My man Harry Schuhmacher, in this morning’s Beer Business Daily, takes a hard look at the state of things in the craft beer world and lists some of the many challenges facing in the industry, all of them related in one way or another to the question/fear that seemingly is not going to go away: is all of this amazing success going to turn out to be a very burstable bubbled, a replay of the late 1990s?
Harry says, and has said before (and I totally agree) that conditions are very different now from what they were a decade and a half ago and such a collapse is highly improbably. He does say, and I agree again, that the real question is “with an additional 1,000 breweries in planning, who is going to get a seat at the table if/when the music stops?” He lists a series of challenges such as excess capacity and pricing, capital, tax policy, over-expansion and the like as issues that successful brewers will have to manage. Among “the like,” these three seemed intriguing enough to highlight here and see what you guys think:
Sense of Entitlement / Smugness. Do any of you watch Game of Thrones, and see how the Khaleesi, the young princess, go around with her pretty petulant frown demanding thrones and crowns and respect and yet she lacks any money, experience, or an army? (For those who don’t watch Game of Thrones, Khaleesi has these dragons you see, and….. never mind, it’s too nerdy to reproduce on the page). I’ve met many new craft brewers over the last year, and I get the sense lately that many think they invented beer. That’s okay — that’s just youth. But there’s another issue that I will say is NOT the majority of new craft brewers, but a definite minority: there’s an awful lot of holier-than-thou smugness among certain brewers and beer enthusiasts that borderlines on d-baggery. You can really see it manifest itself on blogs and bulletin boards. My point in bringing this up is that I can see that it turns a lot of people off and we open ourselves up for claims that the industry is too precious by half.*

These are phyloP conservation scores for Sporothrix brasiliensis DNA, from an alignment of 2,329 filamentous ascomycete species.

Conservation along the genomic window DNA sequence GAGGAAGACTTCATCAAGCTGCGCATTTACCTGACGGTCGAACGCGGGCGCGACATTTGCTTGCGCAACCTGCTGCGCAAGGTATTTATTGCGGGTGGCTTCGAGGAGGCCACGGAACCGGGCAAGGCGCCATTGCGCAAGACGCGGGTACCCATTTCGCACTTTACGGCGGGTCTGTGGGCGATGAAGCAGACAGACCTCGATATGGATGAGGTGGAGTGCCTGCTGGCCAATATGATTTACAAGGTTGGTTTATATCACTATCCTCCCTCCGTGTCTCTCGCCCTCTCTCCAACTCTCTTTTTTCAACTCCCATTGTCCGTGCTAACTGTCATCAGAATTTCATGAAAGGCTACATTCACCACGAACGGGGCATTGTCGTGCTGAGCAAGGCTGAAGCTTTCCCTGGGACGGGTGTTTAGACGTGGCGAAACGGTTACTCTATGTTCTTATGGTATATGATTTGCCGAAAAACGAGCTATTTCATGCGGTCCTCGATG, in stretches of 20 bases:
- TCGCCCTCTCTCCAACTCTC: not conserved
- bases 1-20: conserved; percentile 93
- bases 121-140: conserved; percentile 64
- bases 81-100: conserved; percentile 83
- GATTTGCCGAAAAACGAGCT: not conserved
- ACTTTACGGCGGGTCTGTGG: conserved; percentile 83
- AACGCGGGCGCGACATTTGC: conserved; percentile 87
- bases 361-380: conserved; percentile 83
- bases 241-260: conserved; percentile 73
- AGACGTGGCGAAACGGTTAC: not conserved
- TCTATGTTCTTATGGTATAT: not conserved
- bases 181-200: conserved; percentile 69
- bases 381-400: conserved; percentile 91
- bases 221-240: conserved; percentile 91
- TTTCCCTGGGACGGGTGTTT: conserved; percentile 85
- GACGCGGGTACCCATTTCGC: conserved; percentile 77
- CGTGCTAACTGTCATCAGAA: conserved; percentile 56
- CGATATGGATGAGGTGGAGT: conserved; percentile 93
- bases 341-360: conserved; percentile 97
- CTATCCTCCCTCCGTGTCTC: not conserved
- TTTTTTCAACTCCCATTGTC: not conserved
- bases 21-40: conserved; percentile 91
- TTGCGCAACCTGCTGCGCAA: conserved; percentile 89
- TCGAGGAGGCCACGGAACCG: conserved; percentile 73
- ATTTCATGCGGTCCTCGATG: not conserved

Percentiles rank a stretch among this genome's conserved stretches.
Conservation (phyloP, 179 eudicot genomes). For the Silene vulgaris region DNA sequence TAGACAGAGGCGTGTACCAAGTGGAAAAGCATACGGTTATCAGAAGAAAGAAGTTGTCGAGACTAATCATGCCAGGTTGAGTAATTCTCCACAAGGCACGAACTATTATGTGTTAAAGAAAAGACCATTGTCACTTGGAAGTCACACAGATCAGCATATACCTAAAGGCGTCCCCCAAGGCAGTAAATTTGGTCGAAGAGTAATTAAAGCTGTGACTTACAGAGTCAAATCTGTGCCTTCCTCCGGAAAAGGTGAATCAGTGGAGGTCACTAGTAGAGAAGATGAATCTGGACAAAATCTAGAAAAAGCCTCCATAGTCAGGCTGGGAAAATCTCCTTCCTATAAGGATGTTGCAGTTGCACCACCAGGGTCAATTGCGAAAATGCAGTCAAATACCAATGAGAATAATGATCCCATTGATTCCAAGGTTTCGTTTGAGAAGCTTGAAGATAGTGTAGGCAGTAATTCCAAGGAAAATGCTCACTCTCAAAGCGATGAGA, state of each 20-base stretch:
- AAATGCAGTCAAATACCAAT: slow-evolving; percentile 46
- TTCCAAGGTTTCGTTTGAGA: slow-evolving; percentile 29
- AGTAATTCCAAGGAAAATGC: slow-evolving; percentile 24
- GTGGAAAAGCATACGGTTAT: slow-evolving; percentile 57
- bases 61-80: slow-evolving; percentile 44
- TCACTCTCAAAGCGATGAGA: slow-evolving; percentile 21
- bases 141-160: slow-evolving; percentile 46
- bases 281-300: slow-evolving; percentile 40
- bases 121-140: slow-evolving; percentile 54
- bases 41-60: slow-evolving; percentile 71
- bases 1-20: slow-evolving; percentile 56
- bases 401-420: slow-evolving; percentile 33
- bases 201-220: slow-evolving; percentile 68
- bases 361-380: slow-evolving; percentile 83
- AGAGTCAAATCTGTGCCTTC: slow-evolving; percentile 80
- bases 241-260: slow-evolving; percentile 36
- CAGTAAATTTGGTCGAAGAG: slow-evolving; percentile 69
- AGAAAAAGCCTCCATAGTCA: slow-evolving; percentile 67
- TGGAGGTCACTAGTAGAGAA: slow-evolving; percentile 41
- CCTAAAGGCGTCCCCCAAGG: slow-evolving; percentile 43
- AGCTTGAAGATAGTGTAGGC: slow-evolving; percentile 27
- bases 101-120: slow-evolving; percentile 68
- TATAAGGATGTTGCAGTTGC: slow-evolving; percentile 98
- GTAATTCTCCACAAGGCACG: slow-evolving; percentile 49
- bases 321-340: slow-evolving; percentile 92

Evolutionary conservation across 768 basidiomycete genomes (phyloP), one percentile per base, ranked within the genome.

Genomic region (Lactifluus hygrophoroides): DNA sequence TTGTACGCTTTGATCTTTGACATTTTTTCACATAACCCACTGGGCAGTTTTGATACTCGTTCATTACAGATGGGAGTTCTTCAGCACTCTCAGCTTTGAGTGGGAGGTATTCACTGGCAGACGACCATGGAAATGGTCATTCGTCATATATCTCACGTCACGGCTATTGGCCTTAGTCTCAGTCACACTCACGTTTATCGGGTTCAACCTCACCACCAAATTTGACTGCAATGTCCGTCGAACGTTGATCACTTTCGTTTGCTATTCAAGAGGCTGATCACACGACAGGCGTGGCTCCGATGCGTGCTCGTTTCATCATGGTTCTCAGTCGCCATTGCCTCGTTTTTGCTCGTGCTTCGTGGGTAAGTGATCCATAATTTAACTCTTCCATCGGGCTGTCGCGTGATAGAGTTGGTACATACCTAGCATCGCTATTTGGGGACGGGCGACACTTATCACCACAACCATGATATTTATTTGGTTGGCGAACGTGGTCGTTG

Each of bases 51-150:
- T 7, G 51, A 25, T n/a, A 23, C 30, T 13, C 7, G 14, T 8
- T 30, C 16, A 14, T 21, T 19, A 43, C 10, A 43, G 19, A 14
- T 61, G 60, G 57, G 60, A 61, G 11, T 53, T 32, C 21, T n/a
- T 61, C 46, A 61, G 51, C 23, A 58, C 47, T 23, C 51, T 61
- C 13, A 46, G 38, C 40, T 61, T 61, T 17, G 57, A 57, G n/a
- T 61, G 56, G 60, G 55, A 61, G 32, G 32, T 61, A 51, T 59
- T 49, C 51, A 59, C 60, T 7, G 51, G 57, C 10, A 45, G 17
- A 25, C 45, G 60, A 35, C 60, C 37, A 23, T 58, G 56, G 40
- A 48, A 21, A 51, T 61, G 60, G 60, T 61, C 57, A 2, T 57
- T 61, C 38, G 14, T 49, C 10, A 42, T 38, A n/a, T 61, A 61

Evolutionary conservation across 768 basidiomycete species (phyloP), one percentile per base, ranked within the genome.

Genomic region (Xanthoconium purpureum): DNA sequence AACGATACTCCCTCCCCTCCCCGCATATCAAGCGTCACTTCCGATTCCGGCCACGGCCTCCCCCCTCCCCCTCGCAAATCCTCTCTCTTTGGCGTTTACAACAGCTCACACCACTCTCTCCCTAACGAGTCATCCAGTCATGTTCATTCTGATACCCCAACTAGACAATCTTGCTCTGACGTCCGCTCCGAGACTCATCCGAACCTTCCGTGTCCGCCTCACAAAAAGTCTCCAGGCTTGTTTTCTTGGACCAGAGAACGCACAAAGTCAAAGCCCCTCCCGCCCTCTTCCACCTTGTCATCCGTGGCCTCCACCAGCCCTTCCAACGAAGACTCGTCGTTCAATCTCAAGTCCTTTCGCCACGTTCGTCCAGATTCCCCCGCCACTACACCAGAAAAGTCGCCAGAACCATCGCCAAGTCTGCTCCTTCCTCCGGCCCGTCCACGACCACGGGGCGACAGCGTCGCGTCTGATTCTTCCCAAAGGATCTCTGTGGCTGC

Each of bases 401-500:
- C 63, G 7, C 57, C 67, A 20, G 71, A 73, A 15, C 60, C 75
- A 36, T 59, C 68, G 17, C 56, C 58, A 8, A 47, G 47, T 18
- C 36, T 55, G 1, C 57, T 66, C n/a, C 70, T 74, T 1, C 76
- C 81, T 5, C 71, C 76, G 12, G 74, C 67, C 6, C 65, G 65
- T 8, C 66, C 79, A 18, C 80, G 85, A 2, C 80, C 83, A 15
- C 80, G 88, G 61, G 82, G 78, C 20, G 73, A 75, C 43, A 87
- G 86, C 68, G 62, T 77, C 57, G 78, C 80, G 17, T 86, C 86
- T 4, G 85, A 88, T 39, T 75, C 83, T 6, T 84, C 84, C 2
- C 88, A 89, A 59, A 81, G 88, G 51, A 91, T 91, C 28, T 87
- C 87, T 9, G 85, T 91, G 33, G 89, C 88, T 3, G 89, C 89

Bad Beer. With 2,400 brewers, there’s going to be some bad beer. It’s already a problem, we’re hearing. If there’s enough of it, Brand Craft will get sullied again. And not just bad beer, but old beer. We’ve seen the before, and it ended badly. When brewers get in a financial pinch, they start sending beer all over the place, never to check on it again.
Flagship fatigue. Seven out of the top ten craft brewers lost dollar share of craft in IRI scans in 2012 (those who didn’t are Sierra, Lagunitas, and Bell’s). We are starting to see more and more red numbers for old flagship brands in mature markets, like Fat Tire in Missouri or Chicago. When flagships suffer at the expense of one-offs or rotating taps, the winification of beer becomes complete and it becomes increasingly difficult to make money.
*He suggests this blog post as a good example of the blowback against unseemly and often damaging smugness and (this is a recording) I cannot but agree. Nicely done.